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Adequan Injections?

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Adequan Injections?
  •  Does anyone use this? I am looking for input on how you feel it works or doesn't work. My horse is on it and I feel it helps him, I am thinking I want to get Teddi and perhaps even Belle on it to improve joint quality if that is what it does in dogs like it does in horses. My vet says while the equine community does see favorable results with Adequan, the canine community the jury is still out.

    Teddi is sore again in front, but it is intermittent, my vet says we should just let her be and help her 'as needed' for now. Belle I suspect has "some" soreness (age and size related) but since she has not limped I have no idea where. She just improved IMMENSELY at an agilty trial when I gave her an Ascriptin. She was a different dog. So I am wondering if Adequan would help both of them. It is expensive so if most people who use do not see "improvement" I am not sure it is worth my while. 

    Any thoughts would be greatly appreciated. 


  • I used it on dakota. I did see some improvement but eventually went back to cosequin and pain killers.
  •  Just to clarify, I would use it in conjunction with her current supplements, and still NSAIDs as needed. I would just hope the "as needed" might be less often as Adequan would help her joint?



  • Luke has been on Adequan for almost a year now.  I noticed a rather dramatic change in him -- not only does it help his agility performance, but it has also allowed him to go back to playing frisbee again!  Prior to the Adequan he would routinely hurt himself while playing frisbee (not long-term stuff, just that he would occasionally yelp when he jumped up to catch the frisbee).  We don't play frisbee like we used to (daily and with huge jumps), but the Adequan has allowed me to at least not banish it from his life completely.

    I used Adequan and chiropractic treatment together at first and then decided to see what would happen when I dropped the chiro (for financial reasons, mostly).  The Adequan alone has been more than enough to keep him comfortable.

    We did the recommended loading dose under vet supervision and I've been doing the shots myself since then.  My typical routine is to give Luke a shot on the Thursday before a trial weekend.  If we have three weeks in a row, I don't give him a shot in the middle week -- I don't think he needs it more than every other week.  The longest we go between shots is about a month.

    Luke gets his in a back muscle.  My vet is very keen on following directions and currently Adequan is not "approved" for subQ injections.  My vet says plenty of people do it (his wife does, actually....), but he feels that Luke would benefit most from having it injected near his problem area (lower back), so that's where I stick it.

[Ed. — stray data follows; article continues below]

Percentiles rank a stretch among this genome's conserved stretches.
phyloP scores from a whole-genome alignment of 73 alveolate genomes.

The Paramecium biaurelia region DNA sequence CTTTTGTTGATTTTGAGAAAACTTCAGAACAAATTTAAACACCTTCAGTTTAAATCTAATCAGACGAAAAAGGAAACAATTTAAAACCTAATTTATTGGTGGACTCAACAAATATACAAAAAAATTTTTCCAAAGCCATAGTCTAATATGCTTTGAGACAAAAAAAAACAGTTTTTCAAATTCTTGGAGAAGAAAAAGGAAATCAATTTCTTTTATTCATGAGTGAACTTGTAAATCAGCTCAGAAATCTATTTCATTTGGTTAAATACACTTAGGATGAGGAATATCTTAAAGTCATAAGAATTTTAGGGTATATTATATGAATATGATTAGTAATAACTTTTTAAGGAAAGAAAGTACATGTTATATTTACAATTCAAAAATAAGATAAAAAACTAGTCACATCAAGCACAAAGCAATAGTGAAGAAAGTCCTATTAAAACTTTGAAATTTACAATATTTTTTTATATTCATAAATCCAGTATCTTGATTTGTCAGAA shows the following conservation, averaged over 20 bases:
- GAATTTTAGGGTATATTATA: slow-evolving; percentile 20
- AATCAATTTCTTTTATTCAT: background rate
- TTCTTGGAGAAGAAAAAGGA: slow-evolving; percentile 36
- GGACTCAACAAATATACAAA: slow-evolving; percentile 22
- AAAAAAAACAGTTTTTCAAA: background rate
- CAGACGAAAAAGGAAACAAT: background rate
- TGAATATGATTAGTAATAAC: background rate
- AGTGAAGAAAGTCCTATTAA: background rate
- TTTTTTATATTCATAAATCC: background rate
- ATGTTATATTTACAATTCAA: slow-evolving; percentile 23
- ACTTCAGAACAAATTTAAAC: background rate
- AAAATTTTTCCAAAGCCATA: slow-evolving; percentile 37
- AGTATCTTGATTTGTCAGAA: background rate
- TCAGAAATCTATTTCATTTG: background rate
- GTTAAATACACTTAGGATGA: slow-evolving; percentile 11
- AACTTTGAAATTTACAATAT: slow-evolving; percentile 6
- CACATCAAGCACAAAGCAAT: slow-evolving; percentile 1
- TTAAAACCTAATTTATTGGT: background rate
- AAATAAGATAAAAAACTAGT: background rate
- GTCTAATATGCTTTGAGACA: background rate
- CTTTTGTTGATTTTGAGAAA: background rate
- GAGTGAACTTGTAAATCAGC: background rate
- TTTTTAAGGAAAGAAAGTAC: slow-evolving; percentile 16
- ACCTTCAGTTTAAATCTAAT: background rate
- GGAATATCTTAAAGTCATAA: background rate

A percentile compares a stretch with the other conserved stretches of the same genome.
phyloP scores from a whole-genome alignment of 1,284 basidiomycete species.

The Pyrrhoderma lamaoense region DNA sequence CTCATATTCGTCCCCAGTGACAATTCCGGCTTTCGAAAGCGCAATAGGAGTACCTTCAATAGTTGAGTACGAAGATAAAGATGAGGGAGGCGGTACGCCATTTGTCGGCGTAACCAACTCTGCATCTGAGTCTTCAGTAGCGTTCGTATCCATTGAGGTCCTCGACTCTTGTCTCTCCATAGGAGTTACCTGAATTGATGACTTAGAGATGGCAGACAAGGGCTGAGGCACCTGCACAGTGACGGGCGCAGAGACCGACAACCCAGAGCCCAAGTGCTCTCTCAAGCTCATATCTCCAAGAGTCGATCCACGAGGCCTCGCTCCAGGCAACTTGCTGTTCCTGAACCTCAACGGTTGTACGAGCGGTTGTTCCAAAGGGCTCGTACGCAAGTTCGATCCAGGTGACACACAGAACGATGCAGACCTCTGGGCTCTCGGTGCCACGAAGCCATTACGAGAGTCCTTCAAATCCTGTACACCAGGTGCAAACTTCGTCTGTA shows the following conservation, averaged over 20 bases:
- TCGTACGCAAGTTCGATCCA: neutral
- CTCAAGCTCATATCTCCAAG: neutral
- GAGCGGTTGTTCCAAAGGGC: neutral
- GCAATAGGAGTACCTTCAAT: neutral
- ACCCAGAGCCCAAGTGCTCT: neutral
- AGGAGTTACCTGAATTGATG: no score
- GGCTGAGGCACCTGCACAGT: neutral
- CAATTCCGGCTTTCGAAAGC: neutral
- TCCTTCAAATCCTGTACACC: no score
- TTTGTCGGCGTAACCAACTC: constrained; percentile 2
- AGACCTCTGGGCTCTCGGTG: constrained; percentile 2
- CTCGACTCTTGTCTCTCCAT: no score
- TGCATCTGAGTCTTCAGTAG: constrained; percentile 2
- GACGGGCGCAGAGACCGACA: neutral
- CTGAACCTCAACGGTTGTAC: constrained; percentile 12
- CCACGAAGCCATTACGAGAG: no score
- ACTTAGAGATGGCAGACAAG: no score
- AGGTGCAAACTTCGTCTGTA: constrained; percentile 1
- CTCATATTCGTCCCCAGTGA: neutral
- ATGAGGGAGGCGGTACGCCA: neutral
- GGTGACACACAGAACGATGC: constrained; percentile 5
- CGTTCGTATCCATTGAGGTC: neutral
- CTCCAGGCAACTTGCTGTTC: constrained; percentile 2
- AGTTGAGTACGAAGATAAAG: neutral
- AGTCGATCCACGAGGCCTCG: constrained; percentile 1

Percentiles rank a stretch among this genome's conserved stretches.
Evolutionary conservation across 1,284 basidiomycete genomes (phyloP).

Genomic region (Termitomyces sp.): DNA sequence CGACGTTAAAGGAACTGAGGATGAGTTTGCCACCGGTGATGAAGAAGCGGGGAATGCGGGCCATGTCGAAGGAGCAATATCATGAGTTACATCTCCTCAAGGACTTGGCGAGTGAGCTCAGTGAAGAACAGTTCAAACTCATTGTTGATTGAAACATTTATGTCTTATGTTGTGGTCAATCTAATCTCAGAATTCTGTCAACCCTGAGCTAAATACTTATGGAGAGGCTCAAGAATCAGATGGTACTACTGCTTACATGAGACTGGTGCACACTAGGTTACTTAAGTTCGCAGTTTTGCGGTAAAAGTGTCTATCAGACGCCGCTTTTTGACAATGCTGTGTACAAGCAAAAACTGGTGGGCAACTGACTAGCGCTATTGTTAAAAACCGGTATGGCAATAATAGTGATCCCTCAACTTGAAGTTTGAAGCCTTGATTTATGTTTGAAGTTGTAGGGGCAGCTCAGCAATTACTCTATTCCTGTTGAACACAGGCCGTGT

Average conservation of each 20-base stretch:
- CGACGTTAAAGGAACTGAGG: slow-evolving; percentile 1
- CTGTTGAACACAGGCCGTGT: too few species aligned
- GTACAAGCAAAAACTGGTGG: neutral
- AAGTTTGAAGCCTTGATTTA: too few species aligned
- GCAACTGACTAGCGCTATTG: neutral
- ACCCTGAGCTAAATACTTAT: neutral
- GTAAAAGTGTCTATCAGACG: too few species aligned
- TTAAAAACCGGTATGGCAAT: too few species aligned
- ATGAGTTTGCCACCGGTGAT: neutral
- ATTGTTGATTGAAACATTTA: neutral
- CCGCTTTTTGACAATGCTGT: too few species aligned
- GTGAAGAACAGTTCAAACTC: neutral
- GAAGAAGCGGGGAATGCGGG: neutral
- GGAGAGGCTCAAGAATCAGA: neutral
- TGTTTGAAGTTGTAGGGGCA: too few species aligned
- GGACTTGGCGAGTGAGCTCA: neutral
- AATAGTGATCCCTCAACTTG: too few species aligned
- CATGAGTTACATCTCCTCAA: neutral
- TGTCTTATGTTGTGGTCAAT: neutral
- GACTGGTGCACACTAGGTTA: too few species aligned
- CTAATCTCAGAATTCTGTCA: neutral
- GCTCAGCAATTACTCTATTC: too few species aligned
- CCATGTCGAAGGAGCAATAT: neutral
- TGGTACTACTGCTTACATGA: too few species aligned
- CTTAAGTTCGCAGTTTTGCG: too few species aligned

My vet writes me a prescription and I order my Adequan from 1800petmeds -- they are about the cheapest place I can find, at $100 for two vials.  One vial gets me..... about four shots, I think.  The loading dose is the most expensive part of Adequan, for sure.

  • Adequan is a good quality product (it's essentially a pharmaceutical version of glucosamine/chondroitin) but it is limited in what it can do.  It is simply a "hydrator".  Meaning - it takes cartilage that remains and "plumps" it or hydrates it so it cushions better between joints.  But, like any other hydrator the effect is temporary. 

    If you have any patience (I don't mean that to be snide at all) you might want to try Knox NutraJoint for a while.  The down side is that it takes about 3 months to *work*.  It's not a painkiller, not a hydrator ... it simply puts the "stuff" the body needs at its disposal so it can **RE-build** joint cartilage.  But the progress it does make is permanent.  I've used it on myself (and frankly I never found glucosamine/chondroitin to do much more than marginal stuff ON ME).  At one point several years ago I went from having to use two canes at a time to NONE and I've avoided hip replacements with it.   (I've had arthritis since I was a teenager.)

    I don't use the one with g/c in it at all -- just the plain old unsweetened stuff (both for me and the dogs).  Most med to large dogs just half a scoop is plenty a day, for little dogs 1/4 scoop.  But it **does** take months to do what it does.

    Nsaids sometimes have to be used to reduce inflammation back to a manageable level.  But they *all* cause some amount of stomach bleeding.  Again they are temporary and generally have to be used for a "period" to reduce inflammation to a point where it isn't daily doing damage.

    Now if it were ME, if I felt a dog needed nsaids to perform in agility it's agility days would be over,  simply because stomach ulcers are so hard to heal.  Dogs are already SO stoic and it can be so difficult to know when they have pain.

    You might consider acupuncture (and man, that works AWESOME in horses) -- no bad side effects or damage at all.  But you DO need a good acupuncturist/TCVM vet -- http://www.tcvm.com -- there is a locator on the left. 

    I have a whole article on pain management that I've done if you want it, *email* me (not a pm -- it's an attachment I'd have to send you).